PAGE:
South Australia

Pleasingly we saw an increase in the number of applications both received and awarded in South Australia, with distributions totalling $2,143,056 (up 5.72% on FY22 funds awarded), accounting for 10.79% of all funding awarded throughout the financial year.

Nearly 70% of funding supported projects that addressed the ongoing drought conditions across the state through the Future Drought Fund: Networks to Build Drought Resilience and the Tackling Tough Times Together programs, with Networks grants to recipients averaging nearly $71,000, and 56% of these grants targeted building community resilience.



Tackling Tough Times Together | Australian Government | $49,915

Bute’s beaut silo

On Narungga Country

In the small but mighty farming town of Bute in South Australia (population 250!), below average rainfall and ongoing drought had left the community feeling the pressure.

To help stimulate the local economy and increase morale, Barunga West Council and Bute Onwards 2000 Progress Committee teamed up to apply for a $49,915 Tackling Tough Times Together (TTTT) grant to develop the Bute “Beaut” Silo Art project.

Planning began in early 2021 and from the very beginning, the community was heavily involved. Public community meetings and surveys were circulated to understand what the town wanted to see represented. After a clear brief was developed, New South Wales artist Scott Nagy was brought on to lead the project.

The project was delayed until early this year due to COVID lockdowns, but since completion in April, the project has had significant flow on effects for the town.

With a clear increase in the number of visitors generating much-needed income, residents of Bute have a renewed sense of pride and enthusiasm for their beautiful home.

Images by Scott Nagy

Slide 1: Morgan Volunteer Support Group

Strengthening Rural Communities | Kellogg Australia Charitable Foundation | $10,000

New wheels deliver more than meals

On Meru Country

The Morgan Volunteer Support Group is a not-for-profit organisation that delivers Meals on Wheels in and around Morgan, in SA’s Riverland region. The Meals on Wheels service, which has run for more than 35 years, is invaluable for older people, as well as those who are unable to shop and cook for themselves. It is also an important source of social contact for many people.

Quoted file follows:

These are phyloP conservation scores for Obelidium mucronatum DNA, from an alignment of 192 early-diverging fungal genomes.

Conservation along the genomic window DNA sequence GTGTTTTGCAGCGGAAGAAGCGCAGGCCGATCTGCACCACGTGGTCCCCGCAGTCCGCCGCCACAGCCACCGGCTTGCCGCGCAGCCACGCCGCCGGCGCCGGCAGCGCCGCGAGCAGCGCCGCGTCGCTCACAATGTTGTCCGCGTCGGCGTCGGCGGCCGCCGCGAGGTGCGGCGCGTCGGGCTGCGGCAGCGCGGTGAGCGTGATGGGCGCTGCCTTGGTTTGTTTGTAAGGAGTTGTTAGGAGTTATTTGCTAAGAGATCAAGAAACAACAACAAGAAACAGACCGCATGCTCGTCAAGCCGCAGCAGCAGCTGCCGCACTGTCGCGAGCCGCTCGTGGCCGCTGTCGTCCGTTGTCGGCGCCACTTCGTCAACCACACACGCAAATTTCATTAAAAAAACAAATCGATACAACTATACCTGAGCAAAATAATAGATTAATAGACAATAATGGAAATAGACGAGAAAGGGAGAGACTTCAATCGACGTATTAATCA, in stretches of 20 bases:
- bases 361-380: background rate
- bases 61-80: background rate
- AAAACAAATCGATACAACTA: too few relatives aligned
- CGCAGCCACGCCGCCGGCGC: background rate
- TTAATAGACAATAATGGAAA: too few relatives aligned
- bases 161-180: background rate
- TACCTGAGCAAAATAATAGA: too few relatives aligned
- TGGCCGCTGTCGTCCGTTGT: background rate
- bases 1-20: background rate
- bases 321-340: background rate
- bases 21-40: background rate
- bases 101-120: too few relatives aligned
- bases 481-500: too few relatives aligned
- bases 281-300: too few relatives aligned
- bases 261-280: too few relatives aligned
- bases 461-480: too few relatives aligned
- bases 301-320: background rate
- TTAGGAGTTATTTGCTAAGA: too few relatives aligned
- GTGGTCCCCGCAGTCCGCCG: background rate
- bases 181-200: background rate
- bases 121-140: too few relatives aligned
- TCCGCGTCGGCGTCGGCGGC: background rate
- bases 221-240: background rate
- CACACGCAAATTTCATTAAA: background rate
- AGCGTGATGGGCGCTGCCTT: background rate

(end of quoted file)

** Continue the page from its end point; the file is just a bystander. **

The Support Group needed to purchase their own vehicle or the service would likely fold. With significant local fundraising support and a $10,000 SRC grant, funded by Kellogg Australia Charitable Foundation, they bought a second-hand Toyota Camry Ateva. It has plenty of room for hot boxes, baskets and eskies, and customers are now assured of an ongoing service.

In addition to continuing the meal deliveries, there are plans to make the vehicle available at other times to offer transport solutions to the community, raising additional funds for the Support Group, at the same time as offering a valuable service for those who can’t drive or don’t own a car.

Morgan Volunteer Support Group new car meals on wheels SA
Slide 2: Foundation Barossa

Back to School | Fire Fight Australia Foundation and Private Donor | $27,500

Back to School for Barossa Valley kids

On Ngadjuri, Peramangk and Kaurna Country

When drought and then the COVID pandemic hit the Barossa Valley, northeast of Adelaide, many families found themselves under immense financial pressure. With a lack of tourism and wine exports, many people lost their jobs.

To help support families prepare for the 2022 school year, Foundation Barossa partnered with FRRR to distribute Back to School vouchers. Each voucher is worth $50 and can be used on school supplies like uniforms, stationery, lunchboxes and anything else to support the child at school.

The Foundation distributed 550 vouchers across 13 schools, funded by the Fire Fight Australia Fund and a private donor. The extra support for these families has meant that children, both primary and secondary aged, have a better chance at finishing school and breaking the cycle of disadvantage. Many schools reported an increase in attendance and retention, once a child had received a voucher.

Slide 3: Deaf Can:Do

News Corp Bushfire Fund | News Corp | $25,000

Talking Hands for Frontline Responders

On SA Aboriginal Country

In the last few years there has been a noticeable increase in disasters affecting communities across the country. To ensure that communities are prepared for what comes their way in the future clear communication is key. But for people living with a disability preparedness can sometimes be tricky when important messaging isn’t always accessible.

In South Australia there are nearly 200,000 people living with deafness or hearing loss (2015 National Health Survey, ABS). To ensure that people living with hearing impairments improve their preparedness and responses to future disasters, Deaf Can:Do developed the Talking Hands for Frontline Responders project.

Using a $25,000 grant through the News Corp Bushfire Fund, online training was developed, teaching basic Auslan skills and other ways to communicate with the deaf community.

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